Shelling peas


Senior Member
Welsh - Northern
When you remove the pods from fresh peas, you are said to be 'shelling' them in English. In Cymraeg/Welsh, you 'deor' the peas. That is, you 'hatch' them.

Equivalents in other languages (with appropriate translations into English), welcome!
  • Pea in Greek is «αρακάς» [aɾaˈkas̠] (masc.) < Classical masc. noun «ἄρακος» ắrăkŏs (nom. sing.), «ἄρακοι» ắrăkoi (nom. pl.) --> pea(s), a kind of pulse, also the seed of the plant lathyrus («λάθυρον» lắtʰŭrŏn (neut.) which gives the MoGr dialectal name of the legume, «λαθούρι» [laˈθuɾi] (neut.)) possibly an eastern Mediterranean Wanderwort (per Beekes the alternative forms «ἄρακος/ἀράχιδνᾱ» ắrăkŏs/ărắkʰĭdnā and the interchange k/kʰ prove substrate origin).
    The seed-pod is called:
    -«Λοβός» [lo̞ˈvo̞s̠] (masc.) < Classical masc. noun «λοβός» lŏbós --> lobe, lap, slip (of unknown etymology) οr
    -«Χέδρoπας» [ˈçe̞ðro̞pas̠] (masc.) < Classical 3rd declension masc. noun «χέδροψ» kʰédrŏps (nom. sing.), «χέδροπος» kʰédrŏpŏs (gen. sing.) --> any leguminous fruit (of unknown etymology, possibly Pre-Greek).
    «Λοβός» is what we use in everyday language. «Χέδρoπας» is formal/scientific language.
    The verb used when we remove the pods is «αποφλοιώνω» [apo̞fliˈo̞no̞] --> lit. to decorticate, generally to strip off < Classical v. «ἀποφλοιόω/ἀποφλοιῶ» ăpŏpʰloióō (uncontracted)/ăpŏpʰloiô (contracted) --> to peel, strip off, a compound: Classical preposition & prefix «ἀπό» ăpó + Classical deverbative masc. noun «φλοιός» pʰloiós < Classical v. «φλέω» pʰléō.
    Colloquially the usage of «καθαρίζω» [kaθaˈɾiz̠o̞] --> to clean < Classical v. «καθαρίζω» kătʰărízō & «καθερίζω» kătʰĕrízō, prevails by far.
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    Senior Member
    Catalan (Catalonia), Spanish (Spain)

    The pod of peas and pulses in general is called either tavella (from Latin tabella 'small board') or bajoca (suffix -oc on bajà, from Latin baianus '(broad bean) from the town of Baiae').

    So the verbs for shelling these pods are simply derived from that:

    estavellar [əstəβə'ʎa](< es- + tavella + -ar)
    esbajocar [əzbəʒu'ka] (< es- + bajoca + -ar)

    es- is a prefix indicating opposite actions to the root (Latin EX-)
    -ar is a suffix for infinitives (Latin -ARE)


    Senior Member
    Russian лущить (~luschít') is just a basic verb for manually removing peas, seeds and the like from their pods/shells/whatever.

    On the etymological level it seems to be "husking".


    Senior Member
    Russian лущить (~luschít') is just a basic verb for manually removing peas, seeds and the like from their pods/shells/whatever.

    On the etymological level it seems to be "husking".
    Do you really use it though? I heard it a lot in Ukraine but in Russia everyone says "чистить".
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    Senior Member
    In Italian:
    • sgusciare [zɡuʃˈʃaːre] 'removing peas or other seeds from the shell or pod'
    • guscio [ˈɡuʃʃo], baccello [batˈtʃɛllo], legume [leˈɡuːme] 'pod'
    • pisello [piˈzɛllo] 'pea'.
    Latin baianus '(broad bean) from the town of Baiae').
    Cfr. Sicilian vaiana 'pod' from a crossing between Baiāna and vagīnella 'sheath' (Battisti & Alessio).


    Senior Member
    Belgium, Dutch
    Dutch: boontjes [little beans] doppen... A dop is like a lid, a cover; so you uncover, but we do not use the un/ont- here, which I find strange. If you are told to je eigen boontjes doppen, then you are told to make sure you survive on your own (eigen = own)...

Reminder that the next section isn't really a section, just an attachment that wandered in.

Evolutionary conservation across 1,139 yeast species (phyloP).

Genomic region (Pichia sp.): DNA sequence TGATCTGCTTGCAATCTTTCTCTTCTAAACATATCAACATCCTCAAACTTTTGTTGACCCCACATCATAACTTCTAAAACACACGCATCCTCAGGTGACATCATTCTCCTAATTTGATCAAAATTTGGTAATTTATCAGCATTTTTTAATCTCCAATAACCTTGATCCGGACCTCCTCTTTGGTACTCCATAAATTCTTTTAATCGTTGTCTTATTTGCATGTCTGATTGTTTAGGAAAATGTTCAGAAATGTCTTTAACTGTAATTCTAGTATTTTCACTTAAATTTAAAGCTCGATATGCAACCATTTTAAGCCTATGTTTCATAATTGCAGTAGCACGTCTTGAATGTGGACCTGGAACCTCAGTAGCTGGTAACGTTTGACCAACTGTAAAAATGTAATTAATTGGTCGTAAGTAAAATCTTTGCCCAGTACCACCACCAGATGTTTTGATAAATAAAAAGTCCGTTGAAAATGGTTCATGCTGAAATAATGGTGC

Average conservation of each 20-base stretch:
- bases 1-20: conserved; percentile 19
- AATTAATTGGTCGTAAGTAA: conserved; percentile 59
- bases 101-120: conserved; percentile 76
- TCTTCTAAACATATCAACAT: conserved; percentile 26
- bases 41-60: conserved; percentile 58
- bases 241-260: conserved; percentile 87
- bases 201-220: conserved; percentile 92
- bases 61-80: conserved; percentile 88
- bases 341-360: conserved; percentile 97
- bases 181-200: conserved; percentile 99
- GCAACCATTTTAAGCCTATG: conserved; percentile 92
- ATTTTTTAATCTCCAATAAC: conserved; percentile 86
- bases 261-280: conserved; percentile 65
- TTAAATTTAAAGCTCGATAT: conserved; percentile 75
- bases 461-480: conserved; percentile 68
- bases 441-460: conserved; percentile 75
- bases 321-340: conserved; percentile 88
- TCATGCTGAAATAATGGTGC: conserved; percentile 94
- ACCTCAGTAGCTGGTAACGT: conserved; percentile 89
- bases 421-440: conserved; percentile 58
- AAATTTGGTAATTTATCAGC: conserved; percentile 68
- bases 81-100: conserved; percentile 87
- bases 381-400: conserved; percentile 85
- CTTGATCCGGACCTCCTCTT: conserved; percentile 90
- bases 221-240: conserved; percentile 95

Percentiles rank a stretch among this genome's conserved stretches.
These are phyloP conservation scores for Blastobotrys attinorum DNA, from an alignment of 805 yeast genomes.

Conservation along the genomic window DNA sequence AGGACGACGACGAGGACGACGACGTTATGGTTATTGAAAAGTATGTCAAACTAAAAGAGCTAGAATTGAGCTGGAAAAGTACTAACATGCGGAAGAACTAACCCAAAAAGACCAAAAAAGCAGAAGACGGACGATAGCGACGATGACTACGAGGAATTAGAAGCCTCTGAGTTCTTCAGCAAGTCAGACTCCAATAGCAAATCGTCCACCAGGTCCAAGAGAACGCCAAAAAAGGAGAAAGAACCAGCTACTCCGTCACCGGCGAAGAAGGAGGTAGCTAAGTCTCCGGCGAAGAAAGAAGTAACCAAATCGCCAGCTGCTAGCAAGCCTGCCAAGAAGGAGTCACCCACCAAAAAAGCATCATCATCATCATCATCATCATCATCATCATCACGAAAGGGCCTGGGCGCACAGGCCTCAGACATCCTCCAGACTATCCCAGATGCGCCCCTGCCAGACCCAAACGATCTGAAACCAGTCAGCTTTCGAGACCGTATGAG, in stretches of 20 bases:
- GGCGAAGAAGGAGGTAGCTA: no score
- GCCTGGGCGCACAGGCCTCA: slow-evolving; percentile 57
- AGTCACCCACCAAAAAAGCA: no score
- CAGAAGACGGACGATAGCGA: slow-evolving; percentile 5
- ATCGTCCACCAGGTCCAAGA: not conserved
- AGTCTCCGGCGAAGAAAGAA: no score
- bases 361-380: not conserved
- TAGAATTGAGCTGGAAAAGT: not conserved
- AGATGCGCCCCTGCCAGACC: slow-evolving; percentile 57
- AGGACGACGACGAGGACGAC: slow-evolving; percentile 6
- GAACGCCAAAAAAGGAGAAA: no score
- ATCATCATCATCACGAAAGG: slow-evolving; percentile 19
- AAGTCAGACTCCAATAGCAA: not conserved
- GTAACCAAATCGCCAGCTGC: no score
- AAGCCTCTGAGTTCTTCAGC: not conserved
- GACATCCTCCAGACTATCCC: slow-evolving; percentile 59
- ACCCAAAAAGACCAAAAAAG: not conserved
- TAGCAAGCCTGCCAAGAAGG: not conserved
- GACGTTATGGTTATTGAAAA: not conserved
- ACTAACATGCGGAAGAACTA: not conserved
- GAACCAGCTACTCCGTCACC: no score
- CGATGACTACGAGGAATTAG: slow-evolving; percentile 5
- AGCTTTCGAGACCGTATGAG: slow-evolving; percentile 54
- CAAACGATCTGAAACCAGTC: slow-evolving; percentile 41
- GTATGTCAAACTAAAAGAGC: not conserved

In my dialect it would be ploossen. It took me a while to find out that is simply the French éplucher, which - I know - is the word for peeling potatoes, whereas @ain'ttranslationfun? refers to écosser, which will be more suitable here...

    @Welsh_Sion: do you a common sense [metaphor] in all those terms? I suddenly thought there are two foci here:
    - you take away the cover (uncover the beans)
    - you take out the beans

    Husk is an interesting word as it refers to a a dried hull or something if I am not mistaken (and etymologically a little house). But is shell a real synonym???
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    Senior Member
    Belgium, Dutch
    1. (a). v.t. (fruit Etc): plicio, pilio, tynnu croen (= to pull the skin of), digroeni (= to unskin)
    (a stick Etc): pilio, rhisglo (= to husk), dirisglo (= to dehusk), rhasglio
    (carrots, potatoes): crafu (= to scratch), plicio,
    South West Wales: plisgo, crafu, noblo,
    South East Wales: sgardo

    Source: Geiriadur yr Academi | The Welsh Academy English-Welsh Dictionary Online
    I'd really feel like creating a thread based on that survey: all kinds of ... (containers??? Hulls? ...?). Or are you going to, Welsh_Sion?


    Senior Member
    We have borrowed that from you as «μπιζέλι» [biˈz̠e̞li] (neut.), but we use it to describe a different plant, Pisum sativum var. saccharatum, else «γλυκομπίζελο» [ɣliko̞ˈɱbiz̠e̞lo̞] (neut.) --> sweet-pea.
    I thought that μπ- [b-] was due to Venetian bisi [ˈbiːzi] 'peas' but my Modern Greek-Italian reference book by Kolonia & Peri explains it comes directly from Italian, then from (Vulgar) Latin pisellum, diminutive of Classical pisum, from Ancient Greek πίσος, with no Venetian influence. Who knows?

    łuskać [verb] = obierać , wydobywać z łuski. (peel , extract from husk)
    obłupywać = shell
    wy + łuszczyć = husk

    łuszczyć from Proto -Slavic ? , psłow. *luščiti ‘usuwać zewnętrzną warstwę’ (remove the outer layer)

    rzeczownik odczasownikowy od psłow. *luskati; pierwotnie ‘czynność oddzielania, odrywania, usuwania zewnętrznej osłony
    from Proto-Slavic luskati : originally 'separation, detachment, removing the outer cover , husk .


    wyłuskiwać = enucleate
    dekortykacja = dehulling ?